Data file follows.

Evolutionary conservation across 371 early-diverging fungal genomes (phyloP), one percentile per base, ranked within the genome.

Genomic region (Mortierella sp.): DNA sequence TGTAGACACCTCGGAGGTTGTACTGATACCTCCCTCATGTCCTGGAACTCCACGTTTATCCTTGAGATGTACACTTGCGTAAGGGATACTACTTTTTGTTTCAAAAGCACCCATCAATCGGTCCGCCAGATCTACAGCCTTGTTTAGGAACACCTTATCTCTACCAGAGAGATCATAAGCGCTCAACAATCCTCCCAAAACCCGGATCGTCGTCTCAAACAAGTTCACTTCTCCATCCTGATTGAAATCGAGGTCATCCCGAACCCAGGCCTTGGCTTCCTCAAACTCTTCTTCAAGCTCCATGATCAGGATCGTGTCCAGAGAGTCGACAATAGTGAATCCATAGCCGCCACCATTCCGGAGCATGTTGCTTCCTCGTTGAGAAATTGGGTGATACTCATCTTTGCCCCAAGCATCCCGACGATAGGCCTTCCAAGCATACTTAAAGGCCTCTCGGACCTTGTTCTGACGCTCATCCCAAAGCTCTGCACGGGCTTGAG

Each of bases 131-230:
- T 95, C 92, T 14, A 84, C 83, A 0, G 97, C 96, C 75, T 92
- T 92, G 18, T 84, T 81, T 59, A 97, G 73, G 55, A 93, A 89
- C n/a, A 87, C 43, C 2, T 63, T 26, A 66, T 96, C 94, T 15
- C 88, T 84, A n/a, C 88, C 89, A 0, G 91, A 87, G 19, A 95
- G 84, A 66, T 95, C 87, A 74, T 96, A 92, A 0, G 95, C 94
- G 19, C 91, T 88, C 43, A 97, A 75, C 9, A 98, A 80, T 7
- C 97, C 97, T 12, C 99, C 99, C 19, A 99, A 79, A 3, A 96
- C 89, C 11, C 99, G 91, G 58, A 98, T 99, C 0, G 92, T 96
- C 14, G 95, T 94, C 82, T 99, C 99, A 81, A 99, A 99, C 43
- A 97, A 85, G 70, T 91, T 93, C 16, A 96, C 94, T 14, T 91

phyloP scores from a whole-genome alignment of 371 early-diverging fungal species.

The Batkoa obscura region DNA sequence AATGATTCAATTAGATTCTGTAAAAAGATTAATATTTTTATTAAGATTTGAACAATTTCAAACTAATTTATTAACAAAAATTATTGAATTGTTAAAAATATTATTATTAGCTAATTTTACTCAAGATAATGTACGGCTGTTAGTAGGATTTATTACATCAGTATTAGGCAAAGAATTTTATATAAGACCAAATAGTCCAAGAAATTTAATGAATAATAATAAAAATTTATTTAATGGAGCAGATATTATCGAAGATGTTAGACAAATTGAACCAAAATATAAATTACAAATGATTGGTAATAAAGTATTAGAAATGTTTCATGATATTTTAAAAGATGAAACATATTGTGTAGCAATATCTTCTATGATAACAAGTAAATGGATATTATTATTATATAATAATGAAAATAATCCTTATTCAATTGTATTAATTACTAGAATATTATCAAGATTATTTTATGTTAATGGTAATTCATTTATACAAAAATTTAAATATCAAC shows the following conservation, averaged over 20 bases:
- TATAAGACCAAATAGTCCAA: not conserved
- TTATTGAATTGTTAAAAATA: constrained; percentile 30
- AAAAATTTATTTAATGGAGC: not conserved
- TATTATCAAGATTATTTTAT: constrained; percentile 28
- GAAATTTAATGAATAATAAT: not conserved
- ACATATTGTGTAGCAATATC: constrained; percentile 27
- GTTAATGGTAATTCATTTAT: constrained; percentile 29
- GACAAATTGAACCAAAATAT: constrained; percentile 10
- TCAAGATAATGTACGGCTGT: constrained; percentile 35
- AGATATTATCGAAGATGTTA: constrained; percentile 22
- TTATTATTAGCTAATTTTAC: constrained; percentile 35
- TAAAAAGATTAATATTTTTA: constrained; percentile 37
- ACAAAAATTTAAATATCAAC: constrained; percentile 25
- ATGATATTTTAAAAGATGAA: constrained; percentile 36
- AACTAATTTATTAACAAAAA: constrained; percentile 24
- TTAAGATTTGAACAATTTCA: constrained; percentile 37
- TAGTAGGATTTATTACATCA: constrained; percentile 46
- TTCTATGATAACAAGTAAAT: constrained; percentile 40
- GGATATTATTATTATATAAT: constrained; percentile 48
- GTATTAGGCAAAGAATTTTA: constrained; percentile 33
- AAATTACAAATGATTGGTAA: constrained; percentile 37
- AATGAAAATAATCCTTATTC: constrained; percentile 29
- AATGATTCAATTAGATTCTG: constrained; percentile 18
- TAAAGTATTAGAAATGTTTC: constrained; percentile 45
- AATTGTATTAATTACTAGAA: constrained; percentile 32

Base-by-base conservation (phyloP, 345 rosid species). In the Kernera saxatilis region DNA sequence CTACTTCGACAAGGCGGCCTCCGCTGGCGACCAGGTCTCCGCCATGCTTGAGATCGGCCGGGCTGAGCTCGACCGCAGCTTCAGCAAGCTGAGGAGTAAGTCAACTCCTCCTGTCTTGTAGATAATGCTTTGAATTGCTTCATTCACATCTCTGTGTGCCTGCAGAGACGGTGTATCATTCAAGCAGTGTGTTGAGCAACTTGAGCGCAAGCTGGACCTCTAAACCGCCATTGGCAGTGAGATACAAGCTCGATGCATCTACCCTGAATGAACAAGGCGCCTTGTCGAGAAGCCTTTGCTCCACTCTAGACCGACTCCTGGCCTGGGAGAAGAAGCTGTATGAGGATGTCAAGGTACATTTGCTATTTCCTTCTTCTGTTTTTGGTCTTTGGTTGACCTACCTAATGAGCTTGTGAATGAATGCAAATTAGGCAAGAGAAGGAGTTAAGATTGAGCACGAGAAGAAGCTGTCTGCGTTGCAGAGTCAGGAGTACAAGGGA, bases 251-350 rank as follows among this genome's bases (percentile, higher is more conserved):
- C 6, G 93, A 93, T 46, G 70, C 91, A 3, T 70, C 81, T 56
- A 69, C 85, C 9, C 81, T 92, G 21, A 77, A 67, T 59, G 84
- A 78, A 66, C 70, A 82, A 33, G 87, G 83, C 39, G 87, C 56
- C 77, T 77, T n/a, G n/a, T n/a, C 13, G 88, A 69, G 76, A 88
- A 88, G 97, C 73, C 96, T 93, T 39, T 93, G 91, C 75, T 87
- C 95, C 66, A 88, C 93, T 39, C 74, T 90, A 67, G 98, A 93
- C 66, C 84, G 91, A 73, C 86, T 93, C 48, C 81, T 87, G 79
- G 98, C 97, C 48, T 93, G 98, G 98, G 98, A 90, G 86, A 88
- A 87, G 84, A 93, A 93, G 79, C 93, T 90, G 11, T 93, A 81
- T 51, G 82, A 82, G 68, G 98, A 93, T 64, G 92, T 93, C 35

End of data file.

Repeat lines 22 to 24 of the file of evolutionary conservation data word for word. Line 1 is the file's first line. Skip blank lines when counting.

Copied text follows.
- GTTAATGGTAATTCATTTAT: constrained; percentile 29
- GACAAATTGAACCAAAATAT: constrained; percentile 10
- TCAAGATAATGTACGGCTGT: constrained; percentile 35